Tom Foreman’s new book, My Year of Running Dangerously, has been getting a lot of positive attention since its release last week. I was thrilled to get to preview his book (see my book review). Once I read the book and felt like I already knew Tom, I was even more excited to get the opportunity to ask him a few questions about topics ranging from his most recent running adventures, to the public figure he’d most like to go for a run with (the answer surprised me!).
Don’t forget that if you’re in Atlanta this Saturday, you can meet Tom at the Georgia Tech Barnes & Noble! The event begins at 10:30 am – see the event page for more details.
Sarah: Let’s start by picking up where your book left off. Where has running taken you since the Stone Mill 50?
Tom: Since the first Stone Mill in late 2011, I have run numerous half marathons, several more full marathons, (most recently completing the Chicago Marathon yesterday, October 11, 2015 – my lifetime marathon count is now at 12) and I have completed two more ultra marathons, each over 50 miles.
Sarah: My job isn’t nearly as visible or exciting as yours, but it does require me to travel and keep some unpredictable hours. A moment in the book that I particularly related to was when you wrote about your long run in the dark near Las Vegas. What advice can you give to those who want to train around their busy lives or travel schedules?
Tom: Making priorities is not a catch phrase. It requires serious thinking and planning about what matters to you. You have to look at the clock honestly, imagine all the blocks of time you have committed in your day, and figure out when you can make running work. That may mean running early or late. It may mean grabbing a quick bite and running while the rest of your co-workers enjoy lunch or dinner. That said, I think we have to work just as hard at our jobs and relationships as we do at running so that those who rely on us don’t grow jealous of our road time and turn something positive into a negative.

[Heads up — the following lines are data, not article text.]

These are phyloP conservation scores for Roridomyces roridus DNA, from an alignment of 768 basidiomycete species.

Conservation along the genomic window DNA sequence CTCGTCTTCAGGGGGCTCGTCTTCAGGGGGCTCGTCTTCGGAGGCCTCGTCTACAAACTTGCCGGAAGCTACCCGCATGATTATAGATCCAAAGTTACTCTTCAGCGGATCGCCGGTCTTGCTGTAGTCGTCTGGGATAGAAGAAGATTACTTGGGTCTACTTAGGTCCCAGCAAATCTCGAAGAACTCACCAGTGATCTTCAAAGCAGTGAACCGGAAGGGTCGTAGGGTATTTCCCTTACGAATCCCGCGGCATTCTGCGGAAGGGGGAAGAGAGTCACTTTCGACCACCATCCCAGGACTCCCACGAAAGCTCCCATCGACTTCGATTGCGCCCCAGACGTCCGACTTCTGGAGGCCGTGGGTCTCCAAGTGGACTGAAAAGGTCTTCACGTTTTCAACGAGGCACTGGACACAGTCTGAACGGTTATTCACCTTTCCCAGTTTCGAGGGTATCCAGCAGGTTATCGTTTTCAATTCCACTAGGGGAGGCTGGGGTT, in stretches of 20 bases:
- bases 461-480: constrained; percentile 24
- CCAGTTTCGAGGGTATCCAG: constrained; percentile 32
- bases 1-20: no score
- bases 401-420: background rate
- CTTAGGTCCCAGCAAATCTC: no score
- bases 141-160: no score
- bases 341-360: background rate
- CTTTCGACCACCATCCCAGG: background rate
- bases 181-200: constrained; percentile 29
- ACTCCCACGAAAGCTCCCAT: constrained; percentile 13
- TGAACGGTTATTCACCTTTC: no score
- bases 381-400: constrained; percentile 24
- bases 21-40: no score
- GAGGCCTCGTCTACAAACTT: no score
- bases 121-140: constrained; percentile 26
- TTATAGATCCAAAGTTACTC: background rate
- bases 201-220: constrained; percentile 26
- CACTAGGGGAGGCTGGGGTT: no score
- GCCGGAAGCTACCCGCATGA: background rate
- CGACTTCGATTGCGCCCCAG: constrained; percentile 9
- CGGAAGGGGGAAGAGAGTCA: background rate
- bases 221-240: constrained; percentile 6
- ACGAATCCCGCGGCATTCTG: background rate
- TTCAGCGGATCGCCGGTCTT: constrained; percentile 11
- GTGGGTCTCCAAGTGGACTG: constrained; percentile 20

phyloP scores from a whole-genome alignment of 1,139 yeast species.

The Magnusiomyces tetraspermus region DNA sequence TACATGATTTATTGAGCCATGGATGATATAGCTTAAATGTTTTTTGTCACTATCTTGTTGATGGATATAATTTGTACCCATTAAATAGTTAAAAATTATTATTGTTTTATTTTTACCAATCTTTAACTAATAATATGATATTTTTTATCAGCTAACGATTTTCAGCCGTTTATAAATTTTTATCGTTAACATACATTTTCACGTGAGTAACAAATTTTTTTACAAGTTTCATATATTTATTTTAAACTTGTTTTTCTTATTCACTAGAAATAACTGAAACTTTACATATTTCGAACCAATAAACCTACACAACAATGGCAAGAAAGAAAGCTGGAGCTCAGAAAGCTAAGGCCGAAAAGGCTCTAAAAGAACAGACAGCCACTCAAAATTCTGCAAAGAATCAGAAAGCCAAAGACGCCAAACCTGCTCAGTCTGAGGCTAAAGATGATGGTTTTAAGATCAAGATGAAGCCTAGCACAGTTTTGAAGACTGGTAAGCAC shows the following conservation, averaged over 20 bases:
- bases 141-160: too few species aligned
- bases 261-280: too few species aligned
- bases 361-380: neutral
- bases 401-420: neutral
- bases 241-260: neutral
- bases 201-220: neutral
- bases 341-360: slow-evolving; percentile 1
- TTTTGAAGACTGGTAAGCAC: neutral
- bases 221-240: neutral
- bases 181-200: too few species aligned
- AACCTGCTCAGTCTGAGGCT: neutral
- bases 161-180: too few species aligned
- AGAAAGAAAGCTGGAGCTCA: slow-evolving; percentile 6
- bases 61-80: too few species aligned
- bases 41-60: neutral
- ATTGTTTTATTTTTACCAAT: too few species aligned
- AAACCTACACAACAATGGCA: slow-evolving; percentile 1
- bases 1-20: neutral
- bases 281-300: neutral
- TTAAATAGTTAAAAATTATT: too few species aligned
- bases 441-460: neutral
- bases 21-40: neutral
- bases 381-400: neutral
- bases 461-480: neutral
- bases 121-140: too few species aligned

Sarah: Do you follow a structured training schedule these days, or do you go out and run for fun and fitness? Which do you prefer and why?
Tom: I do both. When I am training for a specific race I find that a set training schedule is freeing. It allows me to focus on the quality of the runs rather than worrying about whether my plan is solid. However, when I don’t have a particular goal I like making it up day by day – some road time, some trail time -heedless of my watch or distances. A good mix between disciplined and casual running seems the best way for me to avoid staleness and excessive fatigue.
Sarah: What has been the most noticeable change you’ve seen in yourself since returning to running in your 50s, whether physical, mental or emotional?
Tom: Physically the most notable changes are lower weight, better sleep, a slower pulse, and far less concern about things like blood pressure. I need more recovery time after a hard run as I get older, but that is a small, pleasant price. Mentally running has made me more alert, productive and optimistic. In a word, I’m happier.
Sarah: I understand you’ve pounded some pavement in Atlanta. What’s your favorite neighborhood or route to run?
Tom: I enjoy starting at Georgia Tech near Bobby Dodd Stadium and heading east on North Avenue. I follow it up and down the hills, past the Masquerade, through the neighborhoods, past Freedom Park, and around the south end of Candler Park. Then I turn north on Clifton Road to catch Ponce De Leon west through Druid Hills, until I cut north to Piedmont Park for a quick loop before coming down Peachtree and across the Interstate on 10th to wrap up a nice ten miles back on GT’s campus. Oh, and I may stop for a doughnut at Krispy Kreme along the way.
Sarah: What public figure or celebrity would you most like to go for a run with? Why?
Tom: Prince. I think he runs. Anyway, he is a hugely talented and interesting guy, and you have such great conversations while running I think that would be a blast.
Many thanks to Tom for the interview! I really enjoyed getting to know him a little better after reading his book, and I’m looking forward to meeting him in person on Saturday. I hope to see many of you there.